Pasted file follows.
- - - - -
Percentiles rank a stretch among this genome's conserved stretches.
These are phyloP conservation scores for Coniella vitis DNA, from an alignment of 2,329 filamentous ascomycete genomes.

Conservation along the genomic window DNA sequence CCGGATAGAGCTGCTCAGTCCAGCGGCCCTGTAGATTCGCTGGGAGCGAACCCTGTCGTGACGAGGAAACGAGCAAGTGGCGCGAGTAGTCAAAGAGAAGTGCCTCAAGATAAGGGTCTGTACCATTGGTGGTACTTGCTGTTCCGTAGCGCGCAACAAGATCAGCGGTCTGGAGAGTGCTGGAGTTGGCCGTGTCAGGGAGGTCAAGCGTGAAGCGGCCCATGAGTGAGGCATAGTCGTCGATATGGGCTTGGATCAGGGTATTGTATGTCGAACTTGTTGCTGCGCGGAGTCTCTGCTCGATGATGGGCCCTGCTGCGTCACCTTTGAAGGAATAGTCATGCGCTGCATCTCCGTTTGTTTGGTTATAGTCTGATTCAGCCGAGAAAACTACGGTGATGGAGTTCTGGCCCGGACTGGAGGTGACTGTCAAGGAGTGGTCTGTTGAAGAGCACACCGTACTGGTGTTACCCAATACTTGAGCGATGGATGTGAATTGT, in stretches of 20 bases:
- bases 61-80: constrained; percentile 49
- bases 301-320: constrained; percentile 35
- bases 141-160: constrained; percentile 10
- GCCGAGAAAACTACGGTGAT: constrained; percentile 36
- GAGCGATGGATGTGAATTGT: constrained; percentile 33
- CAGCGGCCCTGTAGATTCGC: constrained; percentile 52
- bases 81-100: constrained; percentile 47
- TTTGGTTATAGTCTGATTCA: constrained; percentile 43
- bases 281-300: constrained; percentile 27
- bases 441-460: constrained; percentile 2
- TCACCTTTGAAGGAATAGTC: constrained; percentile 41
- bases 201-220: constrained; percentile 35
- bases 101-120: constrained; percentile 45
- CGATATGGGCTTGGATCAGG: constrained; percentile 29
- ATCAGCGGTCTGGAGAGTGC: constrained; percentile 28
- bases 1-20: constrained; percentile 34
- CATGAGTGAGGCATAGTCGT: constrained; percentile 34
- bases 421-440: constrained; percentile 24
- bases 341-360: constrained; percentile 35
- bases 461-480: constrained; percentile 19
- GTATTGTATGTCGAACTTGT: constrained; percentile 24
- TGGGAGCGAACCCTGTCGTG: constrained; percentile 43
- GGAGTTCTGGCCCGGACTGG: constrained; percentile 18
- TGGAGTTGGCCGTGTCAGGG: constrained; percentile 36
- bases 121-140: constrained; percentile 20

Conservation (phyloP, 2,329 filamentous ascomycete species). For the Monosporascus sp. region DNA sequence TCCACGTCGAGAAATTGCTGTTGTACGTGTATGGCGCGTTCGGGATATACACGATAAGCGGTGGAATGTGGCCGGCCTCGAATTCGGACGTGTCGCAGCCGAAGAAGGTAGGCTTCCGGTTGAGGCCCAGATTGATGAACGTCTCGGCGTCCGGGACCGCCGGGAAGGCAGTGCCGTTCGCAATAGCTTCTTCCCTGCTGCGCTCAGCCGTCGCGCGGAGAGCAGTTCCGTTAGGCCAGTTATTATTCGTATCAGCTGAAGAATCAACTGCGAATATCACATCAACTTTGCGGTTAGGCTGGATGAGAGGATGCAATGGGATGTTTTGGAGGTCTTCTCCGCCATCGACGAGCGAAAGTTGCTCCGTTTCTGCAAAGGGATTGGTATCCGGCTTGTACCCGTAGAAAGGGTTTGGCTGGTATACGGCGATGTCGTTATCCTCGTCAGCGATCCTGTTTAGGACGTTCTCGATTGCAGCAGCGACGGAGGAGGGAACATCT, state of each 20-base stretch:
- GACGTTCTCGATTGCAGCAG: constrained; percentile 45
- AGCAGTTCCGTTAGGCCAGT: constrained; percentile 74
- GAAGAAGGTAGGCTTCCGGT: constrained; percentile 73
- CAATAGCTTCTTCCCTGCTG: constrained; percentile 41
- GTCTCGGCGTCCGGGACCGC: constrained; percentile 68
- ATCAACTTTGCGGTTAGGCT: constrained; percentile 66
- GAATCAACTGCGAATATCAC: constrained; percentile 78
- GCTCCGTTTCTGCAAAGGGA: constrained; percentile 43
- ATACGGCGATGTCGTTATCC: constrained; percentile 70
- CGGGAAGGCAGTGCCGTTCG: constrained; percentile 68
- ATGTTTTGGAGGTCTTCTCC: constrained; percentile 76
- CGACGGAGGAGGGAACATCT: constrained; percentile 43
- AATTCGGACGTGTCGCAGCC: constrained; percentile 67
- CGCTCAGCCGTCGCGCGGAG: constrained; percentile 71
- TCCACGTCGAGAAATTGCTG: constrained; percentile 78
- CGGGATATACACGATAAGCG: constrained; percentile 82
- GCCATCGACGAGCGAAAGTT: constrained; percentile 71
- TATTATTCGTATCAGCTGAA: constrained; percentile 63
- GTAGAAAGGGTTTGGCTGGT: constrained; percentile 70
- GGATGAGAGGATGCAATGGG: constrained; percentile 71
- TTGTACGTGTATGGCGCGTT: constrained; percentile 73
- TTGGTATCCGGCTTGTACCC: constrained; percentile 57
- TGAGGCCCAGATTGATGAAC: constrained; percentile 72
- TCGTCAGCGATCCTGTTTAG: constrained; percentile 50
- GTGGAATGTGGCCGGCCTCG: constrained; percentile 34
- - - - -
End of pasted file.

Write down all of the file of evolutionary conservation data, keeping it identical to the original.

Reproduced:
Percentiles rank a stretch among this genome's conserved stretches.
These are phyloP conservation scores for Coniella vitis DNA, from an alignment of 2,329 filamentous ascomycete genomes.

Conservation along the genomic window DNA sequence CCGGATAGAGCTGCTCAGTCCAGCGGCCCTGTAGATTCGCTGGGAGCGAACCCTGTCGTGACGAGGAAACGAGCAAGTGGCGCGAGTAGTCAAAGAGAAGTGCCTCAAGATAAGGGTCTGTACCATTGGTGGTACTTGCTGTTCCGTAGCGCGCAACAAGATCAGCGGTCTGGAGAGTGCTGGAGTTGGCCGTGTCAGGGAGGTCAAGCGTGAAGCGGCCCATGAGTGAGGCATAGTCGTCGATATGGGCTTGGATCAGGGTATTGTATGTCGAACTTGTTGCTGCGCGGAGTCTCTGCTCGATGATGGGCCCTGCTGCGTCACCTTTGAAGGAATAGTCATGCGCTGCATCTCCGTTTGTTTGGTTATAGTCTGATTCAGCCGAGAAAACTACGGTGATGGAGTTCTGGCCCGGACTGGAGGTGACTGTCAAGGAGTGGTCTGTTGAAGAGCACACCGTACTGGTGTTACCCAATACTTGAGCGATGGATGTGAATTGT, in stretches of 20 bases:
- bases 61-80: constrained; percentile 49
- bases 301-320: constrained; percentile 35
- bases 141-160: constrained; percentile 10
- GCCGAGAAAACTACGGTGAT: constrained; percentile 36
- GAGCGATGGATGTGAATTGT: constrained; percentile 33
- CAGCGGCCCTGTAGATTCGC: constrained; percentile 52
- bases 81-100: constrained; percentile 47
- TTTGGTTATAGTCTGATTCA: constrained; percentile 43
- bases 281-300: constrained; percentile 27
- bases 441-460: constrained; percentile 2
- TCACCTTTGAAGGAATAGTC: constrained; percentile 41
- bases 201-220: constrained; percentile 35
- bases 101-120: constrained; percentile 45
- CGATATGGGCTTGGATCAGG: constrained; percentile 29
- ATCAGCGGTCTGGAGAGTGC: constrained; percentile 28
- bases 1-20: constrained; percentile 34
- CATGAGTGAGGCATAGTCGT: constrained; percentile 34
- bases 421-440: constrained; percentile 24
- bases 341-360: constrained; percentile 35
- bases 461-480: constrained; percentile 19
- GTATTGTATGTCGAACTTGT: constrained; percentile 24
- TGGGAGCGAACCCTGTCGTG: constrained; percentile 43
- GGAGTTCTGGCCCGGACTGG: constrained; percentile 18
- TGGAGTTGGCCGTGTCAGGG: constrained; percentile 36
- bases 121-140: constrained; percentile 20

Conservation (phyloP, 2,329 filamentous ascomycete species). For the Monosporascus sp. region DNA sequence TCCACGTCGAGAAATTGCTGTTGTACGTGTATGGCGCGTTCGGGATATACACGATAAGCGGTGGAATGTGGCCGGCCTCGAATTCGGACGTGTCGCAGCCGAAGAAGGTAGGCTTCCGGTTGAGGCCCAGATTGATGAACGTCTCGGCGTCCGGGACCGCCGGGAAGGCAGTGCCGTTCGCAATAGCTTCTTCCCTGCTGCGCTCAGCCGTCGCGCGGAGAGCAGTTCCGTTAGGCCAGTTATTATTCGTATCAGCTGAAGAATCAACTGCGAATATCACATCAACTTTGCGGTTAGGCTGGATGAGAGGATGCAATGGGATGTTTTGGAGGTCTTCTCCGCCATCGACGAGCGAAAGTTGCTCCGTTTCTGCAAAGGGATTGGTATCCGGCTTGTACCCGTAGAAAGGGTTTGGCTGGTATACGGCGATGTCGTTATCCTCGTCAGCGATCCTGTTTAGGACGTTCTCGATTGCAGCAGCGACGGAGGAGGGAACATCT, state of each 20-base stretch:
- GACGTTCTCGATTGCAGCAG: constrained; percentile 45
- AGCAGTTCCGTTAGGCCAGT: constrained; percentile 74
- GAAGAAGGTAGGCTTCCGGT: constrained; percentile 73
- CAATAGCTTCTTCCCTGCTG: constrained; percentile 41
- GTCTCGGCGTCCGGGACCGC: constrained; percentile 68
- ATCAACTTTGCGGTTAGGCT: constrained; percentile 66
- GAATCAACTGCGAATATCAC: constrained; percentile 78
- GCTCCGTTTCTGCAAAGGGA: constrained; percentile 43
- ATACGGCGATGTCGTTATCC: constrained; percentile 70
- CGGGAAGGCAGTGCCGTTCG: constrained; percentile 68
- ATGTTTTGGAGGTCTTCTCC: constrained; percentile 76
- CGACGGAGGAGGGAACATCT: constrained; percentile 43
- AATTCGGACGTGTCGCAGCC: constrained; percentile 67
- CGCTCAGCCGTCGCGCGGAG: constrained; percentile 71
- TCCACGTCGAGAAATTGCTG: constrained; percentile 78
- CGGGATATACACGATAAGCG: constrained; percentile 82
- GCCATCGACGAGCGAAAGTT: constrained; percentile 71
- TATTATTCGTATCAGCTGAA: constrained; percentile 63
- GTAGAAAGGGTTTGGCTGGT: constrained; percentile 70
- GGATGAGAGGATGCAATGGG: constrained; percentile 71
- TTGTACGTGTATGGCGCGTT: constrained; percentile 73
- TTGGTATCCGGCTTGTACCC: constrained; percentile 57
- TGAGGCCCAGATTGATGAAC: constrained; percentile 72
- TCGTCAGCGATCCTGTTTAG: constrained; percentile 50
- GTGGAATGTGGCCGGCCTCG: constrained; percentile 34